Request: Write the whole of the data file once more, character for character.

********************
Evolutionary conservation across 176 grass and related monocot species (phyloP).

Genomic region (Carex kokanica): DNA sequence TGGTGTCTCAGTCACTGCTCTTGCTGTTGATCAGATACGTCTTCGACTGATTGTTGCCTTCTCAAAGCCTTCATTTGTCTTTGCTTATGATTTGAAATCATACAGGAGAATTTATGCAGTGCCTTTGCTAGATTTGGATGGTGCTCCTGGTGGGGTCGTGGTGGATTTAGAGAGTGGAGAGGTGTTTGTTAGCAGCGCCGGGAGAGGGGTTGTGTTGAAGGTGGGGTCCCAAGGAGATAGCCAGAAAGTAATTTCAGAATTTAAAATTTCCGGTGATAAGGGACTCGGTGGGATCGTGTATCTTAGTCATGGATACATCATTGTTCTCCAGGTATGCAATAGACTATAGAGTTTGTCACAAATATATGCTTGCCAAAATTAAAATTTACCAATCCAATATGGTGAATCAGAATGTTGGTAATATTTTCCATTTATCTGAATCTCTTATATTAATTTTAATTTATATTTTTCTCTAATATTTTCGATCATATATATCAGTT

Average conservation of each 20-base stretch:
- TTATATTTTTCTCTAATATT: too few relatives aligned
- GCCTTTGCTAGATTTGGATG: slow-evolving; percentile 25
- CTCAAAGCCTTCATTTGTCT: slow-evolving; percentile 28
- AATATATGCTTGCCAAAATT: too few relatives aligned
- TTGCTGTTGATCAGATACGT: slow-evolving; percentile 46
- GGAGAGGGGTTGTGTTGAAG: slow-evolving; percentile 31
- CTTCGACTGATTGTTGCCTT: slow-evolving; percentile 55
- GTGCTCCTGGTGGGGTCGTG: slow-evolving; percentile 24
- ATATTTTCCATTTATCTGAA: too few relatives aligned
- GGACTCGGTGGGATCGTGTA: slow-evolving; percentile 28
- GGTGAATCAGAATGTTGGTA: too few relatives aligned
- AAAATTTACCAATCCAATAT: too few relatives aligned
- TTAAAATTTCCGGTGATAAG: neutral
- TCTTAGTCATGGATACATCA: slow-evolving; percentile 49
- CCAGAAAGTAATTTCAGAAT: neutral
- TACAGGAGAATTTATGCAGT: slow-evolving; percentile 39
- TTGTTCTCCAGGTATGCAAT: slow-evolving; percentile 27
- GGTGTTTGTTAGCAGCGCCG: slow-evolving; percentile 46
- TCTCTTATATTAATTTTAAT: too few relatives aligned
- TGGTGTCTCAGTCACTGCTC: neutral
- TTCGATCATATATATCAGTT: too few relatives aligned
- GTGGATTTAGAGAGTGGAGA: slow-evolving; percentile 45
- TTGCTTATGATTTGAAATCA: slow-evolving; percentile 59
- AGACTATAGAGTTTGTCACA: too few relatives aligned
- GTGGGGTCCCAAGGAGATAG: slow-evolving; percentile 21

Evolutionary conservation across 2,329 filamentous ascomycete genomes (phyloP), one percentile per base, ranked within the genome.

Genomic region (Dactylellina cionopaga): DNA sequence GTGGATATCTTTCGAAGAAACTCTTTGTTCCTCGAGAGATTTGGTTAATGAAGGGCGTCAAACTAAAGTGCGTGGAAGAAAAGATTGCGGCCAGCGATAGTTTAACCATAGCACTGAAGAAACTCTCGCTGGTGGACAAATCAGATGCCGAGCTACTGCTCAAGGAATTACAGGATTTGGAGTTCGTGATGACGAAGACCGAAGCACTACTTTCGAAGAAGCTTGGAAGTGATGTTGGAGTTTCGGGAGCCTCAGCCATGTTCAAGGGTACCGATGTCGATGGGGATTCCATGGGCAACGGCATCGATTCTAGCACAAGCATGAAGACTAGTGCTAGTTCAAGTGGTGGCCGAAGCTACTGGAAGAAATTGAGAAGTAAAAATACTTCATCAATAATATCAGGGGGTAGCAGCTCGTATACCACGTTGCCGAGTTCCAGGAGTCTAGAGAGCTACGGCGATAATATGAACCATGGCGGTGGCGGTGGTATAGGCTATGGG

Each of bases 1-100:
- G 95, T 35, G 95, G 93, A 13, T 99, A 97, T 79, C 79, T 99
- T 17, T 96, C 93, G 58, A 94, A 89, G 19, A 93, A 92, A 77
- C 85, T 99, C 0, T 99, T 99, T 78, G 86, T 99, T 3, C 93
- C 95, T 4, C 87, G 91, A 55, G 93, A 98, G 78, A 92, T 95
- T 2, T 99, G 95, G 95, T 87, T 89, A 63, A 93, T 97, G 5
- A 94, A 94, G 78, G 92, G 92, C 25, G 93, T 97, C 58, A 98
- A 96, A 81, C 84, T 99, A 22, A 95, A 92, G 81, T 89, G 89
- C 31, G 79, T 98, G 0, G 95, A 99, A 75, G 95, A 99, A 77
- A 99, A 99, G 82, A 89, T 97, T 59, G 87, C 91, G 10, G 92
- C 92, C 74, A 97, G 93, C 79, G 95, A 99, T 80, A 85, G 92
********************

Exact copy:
Evolutionary conservation across 176 grass and related monocot species (phyloP).

Genomic region (Carex kokanica): DNA sequence TGGTGTCTCAGTCACTGCTCTTGCTGTTGATCAGATACGTCTTCGACTGATTGTTGCCTTCTCAAAGCCTTCATTTGTCTTTGCTTATGATTTGAAATCATACAGGAGAATTTATGCAGTGCCTTTGCTAGATTTGGATGGTGCTCCTGGTGGGGTCGTGGTGGATTTAGAGAGTGGAGAGGTGTTTGTTAGCAGCGCCGGGAGAGGGGTTGTGTTGAAGGTGGGGTCCCAAGGAGATAGCCAGAAAGTAATTTCAGAATTTAAAATTTCCGGTGATAAGGGACTCGGTGGGATCGTGTATCTTAGTCATGGATACATCATTGTTCTCCAGGTATGCAATAGACTATAGAGTTTGTCACAAATATATGCTTGCCAAAATTAAAATTTACCAATCCAATATGGTGAATCAGAATGTTGGTAATATTTTCCATTTATCTGAATCTCTTATATTAATTTTAATTTATATTTTTCTCTAATATTTTCGATCATATATATCAGTT

Average conservation of each 20-base stretch:
- TTATATTTTTCTCTAATATT: too few relatives aligned
- GCCTTTGCTAGATTTGGATG: slow-evolving; percentile 25
- CTCAAAGCCTTCATTTGTCT: slow-evolving; percentile 28
- AATATATGCTTGCCAAAATT: too few relatives aligned
- TTGCTGTTGATCAGATACGT: slow-evolving; percentile 46
- GGAGAGGGGTTGTGTTGAAG: slow-evolving; percentile 31
- CTTCGACTGATTGTTGCCTT: slow-evolving; percentile 55
- GTGCTCCTGGTGGGGTCGTG: slow-evolving; percentile 24
- ATATTTTCCATTTATCTGAA: too few relatives aligned
- GGACTCGGTGGGATCGTGTA: slow-evolving; percentile 28
- GGTGAATCAGAATGTTGGTA: too few relatives aligned
- AAAATTTACCAATCCAATAT: too few relatives aligned
- TTAAAATTTCCGGTGATAAG: neutral
- TCTTAGTCATGGATACATCA: slow-evolving; percentile 49
- CCAGAAAGTAATTTCAGAAT: neutral
- TACAGGAGAATTTATGCAGT: slow-evolving; percentile 39
- TTGTTCTCCAGGTATGCAAT: slow-evolving; percentile 27
- GGTGTTTGTTAGCAGCGCCG: slow-evolving; percentile 46
- TCTCTTATATTAATTTTAAT: too few relatives aligned
- TGGTGTCTCAGTCACTGCTC: neutral
- TTCGATCATATATATCAGTT: too few relatives aligned
- GTGGATTTAGAGAGTGGAGA: slow-evolving; percentile 45
- TTGCTTATGATTTGAAATCA: slow-evolving; percentile 59
- AGACTATAGAGTTTGTCACA: too few relatives aligned
- GTGGGGTCCCAAGGAGATAG: slow-evolving; percentile 21

Evolutionary conservation across 2,329 filamentous ascomycete genomes (phyloP), one percentile per base, ranked within the genome.

Genomic region (Dactylellina cionopaga): DNA sequence GTGGATATCTTTCGAAGAAACTCTTTGTTCCTCGAGAGATTTGGTTAATGAAGGGCGTCAAACTAAAGTGCGTGGAAGAAAAGATTGCGGCCAGCGATAGTTTAACCATAGCACTGAAGAAACTCTCGCTGGTGGACAAATCAGATGCCGAGCTACTGCTCAAGGAATTACAGGATTTGGAGTTCGTGATGACGAAGACCGAAGCACTACTTTCGAAGAAGCTTGGAAGTGATGTTGGAGTTTCGGGAGCCTCAGCCATGTTCAAGGGTACCGATGTCGATGGGGATTCCATGGGCAACGGCATCGATTCTAGCACAAGCATGAAGACTAGTGCTAGTTCAAGTGGTGGCCGAAGCTACTGGAAGAAATTGAGAAGTAAAAATACTTCATCAATAATATCAGGGGGTAGCAGCTCGTATACCACGTTGCCGAGTTCCAGGAGTCTAGAGAGCTACGGCGATAATATGAACCATGGCGGTGGCGGTGGTATAGGCTATGGG

Each of bases 1-100:
- G 95, T 35, G 95, G 93, A 13, T 99, A 97, T 79, C 79, T 99
- T 17, T 96, C 93, G 58, A 94, A 89, G 19, A 93, A 92, A 77
- C 85, T 99, C 0, T 99, T 99, T 78, G 86, T 99, T 3, C 93
- C 95, T 4, C 87, G 91, A 55, G 93, A 98, G 78, A 92, T 95
- T 2, T 99, G 95, G 95, T 87, T 89, A 63, A 93, T 97, G 5
- A 94, A 94, G 78, G 92, G 92, C 25, G 93, T 97, C 58, A 98
- A 96, A 81, C 84, T 99, A 22, A 95, A 92, G 81, T 89, G 89
- C 31, G 79, T 98, G 0, G 95, A 99, A 75, G 95, A 99, A 77
- A 99, A 99, G 82, A 89, T 97, T 59, G 87, C 91, G 10, G 92
- C 92, C 74, A 97, G 93, C 79, G 95, A 99, T 80, A 85, G 92